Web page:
Today’s celebrations of Songkran with raging water battles that use power water guns and water hoses have moved away from the traditional festivity. “In the old days Songkran was full of meaning, but today much of the holiday’s spiritual aspect is gone. People just think of having a good time,” says Khun Euayporn Kerdchouay, Siam Society Senior Consultant. And indeed, it seems that this age old holiday has grown into a water festival to please the young and the tourists who visit Thailand. A good example are the annual festivities on Khao San Road, a backpackers’ enclave, and the more recent municipality sanctioned festival on Silom Road that closes for traffic on this occasion. Both locations draw huge crowds, as do other designated spots in the city and which are very popular. In fact, the result of the water festival has been so successful that last year Singapore staged its own water splashing festival. Khun Somlak Charoenpot, former Deputy Director General of the Fine Arts Department, Ministry of Culture explains the reasons for the change in nature of the celebrations: “The concept of Songkran is still the same today as in the past but due to changes in social and economic conditions it became a target for tourism and thus some of the different ways in celebrating the event appear.”
Also well liked at this time is the dabbing and smearing of white powder or paste on revellers’ faces. It is one of the oldest Songkran traditions and is believed to protect the person, warding off evil; traditionally the paste has been applied by an older person. This custom grew out of the practice by Buddhist monks who use chalky white powder to bless people, places and items on which they put their distinctive mark. The paste, the water, and even ice stuffed down people’s shirts have gotten out of hand as the festival of Songkran continues to evolve. The Venerable Phra Kantasilo articulates, “In recent years, the observance of Songkran amongst Thai youth has taken on a particularly sinister mood, hardly resembling the fun and innocent practices of bygone years.” Philip Cornwel-Smith, author on Thai culture explains the importance of such outlets for energy, “The sanuk surplus acts as a social safety valve,” providing a much needed outlet for the stress of daily life.
For years Songkran has been the time for courting, when young men of one village woo the girls of another. These lively events begin on the afternoon of first day of Songkran when groups of young men and women play old courting games believed to be a vestige of an ancient culture and referred to by some scholars as ‘mating games’. One such game still widely played in Thailand today is the game of saba, in which both sexes participate. Generally girls of one village play with boys from another village as this flirtatious game often leads to marriage, thus eliminate the pairing of those who may be related. They sit opposite each other in a small, enclosed arena and take turns in carrying a flat, rounded piece of wood on one foot while hopping on the other. The object of the game is to knock down a similar piece of wood, perched on its side in front of a person of the opposite sex. Both success and failure elicit further flirting and teasing.
Songkran serves a multitude of religious and social functions. Its festivals are celebrated with great zeal, including parades, carnivals, and beauty contests, while music blares and great quantities of food and rice liquor are consumed. On the first afternoon, a Nang Songkran or Miss Songkran is chosen to reign over the festival. She is led in procession seated on an animal figure representing the day of the week on which Wan Songkran falls that year. There are seven such animals. The Garuda, for example, stands for Sunday while a tiger is for Monday. These figures derive from an ancient Hindu legend telling of a god who had lost a bet and in the process also lost his head. His seven daughters ensured that his memory lived on by parading his head once a year. This procession still continues as part of the Songkran festival; the severed head, however, has been replaced by seven different creatures, each corresponding to one of the god’s daughters.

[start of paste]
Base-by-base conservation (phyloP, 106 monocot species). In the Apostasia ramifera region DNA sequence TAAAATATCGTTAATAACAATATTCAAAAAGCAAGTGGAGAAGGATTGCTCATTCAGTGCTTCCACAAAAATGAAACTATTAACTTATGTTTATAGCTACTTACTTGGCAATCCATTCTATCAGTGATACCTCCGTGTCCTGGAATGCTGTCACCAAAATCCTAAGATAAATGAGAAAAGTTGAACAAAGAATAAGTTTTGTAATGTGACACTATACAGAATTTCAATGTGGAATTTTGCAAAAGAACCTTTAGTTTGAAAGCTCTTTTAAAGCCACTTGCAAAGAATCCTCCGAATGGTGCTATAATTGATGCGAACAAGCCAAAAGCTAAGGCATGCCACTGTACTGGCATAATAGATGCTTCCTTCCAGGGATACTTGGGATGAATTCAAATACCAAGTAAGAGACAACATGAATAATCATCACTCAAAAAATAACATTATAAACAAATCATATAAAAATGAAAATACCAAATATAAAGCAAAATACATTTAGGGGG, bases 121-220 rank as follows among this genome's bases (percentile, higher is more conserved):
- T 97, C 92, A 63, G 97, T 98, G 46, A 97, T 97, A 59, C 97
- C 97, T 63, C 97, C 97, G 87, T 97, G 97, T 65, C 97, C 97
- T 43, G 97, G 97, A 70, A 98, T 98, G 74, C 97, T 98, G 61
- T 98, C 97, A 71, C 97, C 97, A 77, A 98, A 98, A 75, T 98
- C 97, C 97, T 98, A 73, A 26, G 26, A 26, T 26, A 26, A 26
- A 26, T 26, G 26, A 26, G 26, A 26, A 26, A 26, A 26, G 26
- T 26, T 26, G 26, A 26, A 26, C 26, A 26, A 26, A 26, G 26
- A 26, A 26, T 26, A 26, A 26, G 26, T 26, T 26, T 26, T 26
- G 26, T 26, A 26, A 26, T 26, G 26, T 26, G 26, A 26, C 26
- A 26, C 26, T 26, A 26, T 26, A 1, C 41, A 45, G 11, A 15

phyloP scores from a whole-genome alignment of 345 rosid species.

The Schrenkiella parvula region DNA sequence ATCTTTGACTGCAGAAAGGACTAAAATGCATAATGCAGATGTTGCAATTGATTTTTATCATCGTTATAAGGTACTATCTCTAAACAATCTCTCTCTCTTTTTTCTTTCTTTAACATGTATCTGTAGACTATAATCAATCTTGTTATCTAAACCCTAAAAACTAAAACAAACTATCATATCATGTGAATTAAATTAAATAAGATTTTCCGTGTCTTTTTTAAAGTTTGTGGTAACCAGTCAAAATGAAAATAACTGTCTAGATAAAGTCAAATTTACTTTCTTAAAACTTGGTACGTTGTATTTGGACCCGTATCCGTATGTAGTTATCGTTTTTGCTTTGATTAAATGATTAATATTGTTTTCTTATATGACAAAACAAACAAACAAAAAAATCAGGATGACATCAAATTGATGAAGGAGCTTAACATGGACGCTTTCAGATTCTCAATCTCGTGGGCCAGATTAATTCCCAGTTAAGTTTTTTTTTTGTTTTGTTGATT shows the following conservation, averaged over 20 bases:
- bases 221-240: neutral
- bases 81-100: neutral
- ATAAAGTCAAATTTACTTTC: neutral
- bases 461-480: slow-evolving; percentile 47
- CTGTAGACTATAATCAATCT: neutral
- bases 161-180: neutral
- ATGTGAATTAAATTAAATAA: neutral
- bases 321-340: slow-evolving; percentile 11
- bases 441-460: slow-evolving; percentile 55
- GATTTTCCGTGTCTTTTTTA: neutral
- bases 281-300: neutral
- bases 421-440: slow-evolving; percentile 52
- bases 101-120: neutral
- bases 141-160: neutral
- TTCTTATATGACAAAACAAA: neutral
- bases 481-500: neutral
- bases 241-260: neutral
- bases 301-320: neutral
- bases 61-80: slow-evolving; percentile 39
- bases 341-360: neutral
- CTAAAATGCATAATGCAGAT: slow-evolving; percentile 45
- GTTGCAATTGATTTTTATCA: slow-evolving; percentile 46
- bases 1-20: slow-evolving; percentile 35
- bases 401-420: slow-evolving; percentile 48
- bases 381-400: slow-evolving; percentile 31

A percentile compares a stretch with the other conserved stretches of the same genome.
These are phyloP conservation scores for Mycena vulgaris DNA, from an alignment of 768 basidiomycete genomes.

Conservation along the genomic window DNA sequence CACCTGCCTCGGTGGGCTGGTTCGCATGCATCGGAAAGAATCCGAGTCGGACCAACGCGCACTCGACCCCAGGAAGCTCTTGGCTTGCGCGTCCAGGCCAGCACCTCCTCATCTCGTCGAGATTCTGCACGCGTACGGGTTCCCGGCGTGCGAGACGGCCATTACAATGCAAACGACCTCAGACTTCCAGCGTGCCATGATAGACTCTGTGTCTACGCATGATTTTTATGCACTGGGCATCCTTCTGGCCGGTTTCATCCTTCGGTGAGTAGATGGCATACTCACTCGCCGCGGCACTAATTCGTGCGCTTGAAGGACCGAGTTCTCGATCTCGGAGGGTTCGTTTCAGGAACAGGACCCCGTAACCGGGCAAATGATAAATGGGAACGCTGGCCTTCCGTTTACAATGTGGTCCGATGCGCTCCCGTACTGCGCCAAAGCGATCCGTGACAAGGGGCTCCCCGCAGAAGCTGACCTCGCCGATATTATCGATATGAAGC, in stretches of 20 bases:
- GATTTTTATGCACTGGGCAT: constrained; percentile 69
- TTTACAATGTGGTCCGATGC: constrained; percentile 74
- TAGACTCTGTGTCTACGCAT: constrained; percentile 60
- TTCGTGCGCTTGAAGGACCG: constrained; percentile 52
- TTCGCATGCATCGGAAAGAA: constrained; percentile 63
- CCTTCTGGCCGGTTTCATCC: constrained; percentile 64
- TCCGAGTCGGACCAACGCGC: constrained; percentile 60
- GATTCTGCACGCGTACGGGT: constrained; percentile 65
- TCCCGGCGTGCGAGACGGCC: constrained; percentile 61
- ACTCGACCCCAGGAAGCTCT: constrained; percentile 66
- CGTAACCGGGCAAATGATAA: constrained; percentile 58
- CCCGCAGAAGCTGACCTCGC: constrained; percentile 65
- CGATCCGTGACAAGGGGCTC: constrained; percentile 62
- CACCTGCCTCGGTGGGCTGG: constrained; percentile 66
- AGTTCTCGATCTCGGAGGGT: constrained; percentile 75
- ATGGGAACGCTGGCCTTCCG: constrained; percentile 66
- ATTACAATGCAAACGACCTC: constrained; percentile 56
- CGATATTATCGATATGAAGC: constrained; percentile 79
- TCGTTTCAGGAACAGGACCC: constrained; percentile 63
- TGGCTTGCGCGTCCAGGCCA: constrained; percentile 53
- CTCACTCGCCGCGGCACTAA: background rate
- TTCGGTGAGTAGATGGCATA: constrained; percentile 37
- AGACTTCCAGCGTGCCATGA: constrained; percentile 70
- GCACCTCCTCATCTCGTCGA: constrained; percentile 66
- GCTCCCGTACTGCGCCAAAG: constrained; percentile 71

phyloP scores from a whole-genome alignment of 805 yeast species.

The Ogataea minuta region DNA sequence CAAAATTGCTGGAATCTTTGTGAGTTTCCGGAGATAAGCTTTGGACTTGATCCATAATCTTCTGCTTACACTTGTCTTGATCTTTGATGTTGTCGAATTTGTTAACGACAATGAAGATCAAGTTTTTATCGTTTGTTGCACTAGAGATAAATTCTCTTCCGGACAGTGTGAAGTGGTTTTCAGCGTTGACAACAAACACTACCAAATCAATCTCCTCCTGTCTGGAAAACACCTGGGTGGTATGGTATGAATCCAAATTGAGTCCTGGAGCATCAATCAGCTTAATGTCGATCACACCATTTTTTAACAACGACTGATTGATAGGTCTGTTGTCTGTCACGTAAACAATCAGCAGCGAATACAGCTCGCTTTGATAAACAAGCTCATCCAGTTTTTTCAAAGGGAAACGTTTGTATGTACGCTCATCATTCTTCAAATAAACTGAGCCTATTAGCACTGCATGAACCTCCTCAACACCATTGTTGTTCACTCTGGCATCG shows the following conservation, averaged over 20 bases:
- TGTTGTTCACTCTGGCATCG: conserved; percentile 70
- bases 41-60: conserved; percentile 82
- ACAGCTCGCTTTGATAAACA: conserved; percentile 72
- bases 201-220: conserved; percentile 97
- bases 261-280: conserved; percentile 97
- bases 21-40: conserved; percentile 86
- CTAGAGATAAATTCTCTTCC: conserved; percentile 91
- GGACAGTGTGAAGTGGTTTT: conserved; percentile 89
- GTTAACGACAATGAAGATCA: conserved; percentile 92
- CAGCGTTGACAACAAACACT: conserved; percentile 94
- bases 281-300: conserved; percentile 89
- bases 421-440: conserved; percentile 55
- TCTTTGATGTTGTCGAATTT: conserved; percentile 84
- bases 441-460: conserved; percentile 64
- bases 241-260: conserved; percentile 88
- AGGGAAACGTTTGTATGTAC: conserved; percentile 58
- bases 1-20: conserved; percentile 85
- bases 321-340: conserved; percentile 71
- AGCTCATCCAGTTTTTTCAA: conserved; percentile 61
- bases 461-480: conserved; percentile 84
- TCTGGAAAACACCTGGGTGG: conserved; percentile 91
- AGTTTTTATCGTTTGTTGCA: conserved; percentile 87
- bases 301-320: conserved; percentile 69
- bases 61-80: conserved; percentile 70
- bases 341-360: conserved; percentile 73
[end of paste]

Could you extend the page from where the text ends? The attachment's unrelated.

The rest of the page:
A tradition practiced on the second day of Songkran is the building of sand chedi. Although predominantly a Northern custom, sand chedi have become a popular way of devotion in many regions of Thailand. A sacred structure, the chedi symbolises the place where the Buddha’s ashes were kept. Wealthy people often add new structures to a temple compound usually in the form of a chedi. The poor emulate this meritorious act by constructing a representation of a chedi, a small one made of sand, in a designated area of the temple. As in permanent chedi, small items such as coins, bodhi leaves and Buddha images are placed in the core of the sand chedi. Likewise, these tiny structures are decorated with colourful flags, topped by candles, incense sticks, and flowers. The completed sand chedi are sprinkled with scented water and some temples award prizes to the most beautiful ones. This custom is also a symbolic replacement of sand which may have clung to devotees’ shoes and inadvertently carried out of the temple.
The Songkran festival goes on for several days, a welcome respite from work and daily routines, and a temporary diversion from the summer heat. Special food served in central Thailand at this time is khao che which is cooked rice soaked in aromatic cold water surrounded by delicate dishes of food, a dish inherited from the Mon, while glutinous rice cakes is the fare in Northern Thailand.
The water festival is not unique to Thailand although its celebrations are known worldwide. In Asia both Buddhist and Hindu enjoy water festivities, such as several states in India and some of Thailand’s neighbouring countries. Myanmar celebrates Thingyan, Laos has Songkran or Boun Pi Mai, and Cambodia observes Chaul Chnam Thmey literally meaning to enter the new year, all celebrated like Songkran in Thailand with similar traditions and practices, as well the as the mythical tales that accompany this holiday. In Sri Lanka the holiday is called Aluth Avurudda while in Tamil Nadu it is Puthandu, Bohag Bihu in Assam, and in Orissa Pana Sankranti also known as Mesha Sankranti. In South India, especially in Karnataka, a festival called Okhali or Okhli is celebrated. People there keep a barrel of water in their home mixed with chalk and turmeric which they throw on others. Bengali New Year includes east India and Bangladesh and is known as Pohela Boishakh. Here not much water is splashed but the lively parades are reminiscent of those in Thailand, only more colourful. Holi, a Hindu water and colour festival, is celebrated in India about a month before all these other water festivals, all of which amazingly fall on April 14th.
Interestingly, there are some water festivals in Europe as well. Hungary has a traditional event in which people get soaked, especially women, while Poland, Slovakia and parts of the Czech Republic splash people with water during the Easter celebrations. Fortunately, beneath some rough festivities of Songkran remains a culture that is still intact and celebrated in a serious manner. It is practically a must for young people to return home on this landmark holiday to pay respects to the elders at home. As Bangkok is the hub of employment for thousands of upcountry people, particularly for those from Isaan, a great exodus is to be expected as the holiday nears. No matter the fashion in which Songkran will be celebrated, it remains the corner stone of Thai culture.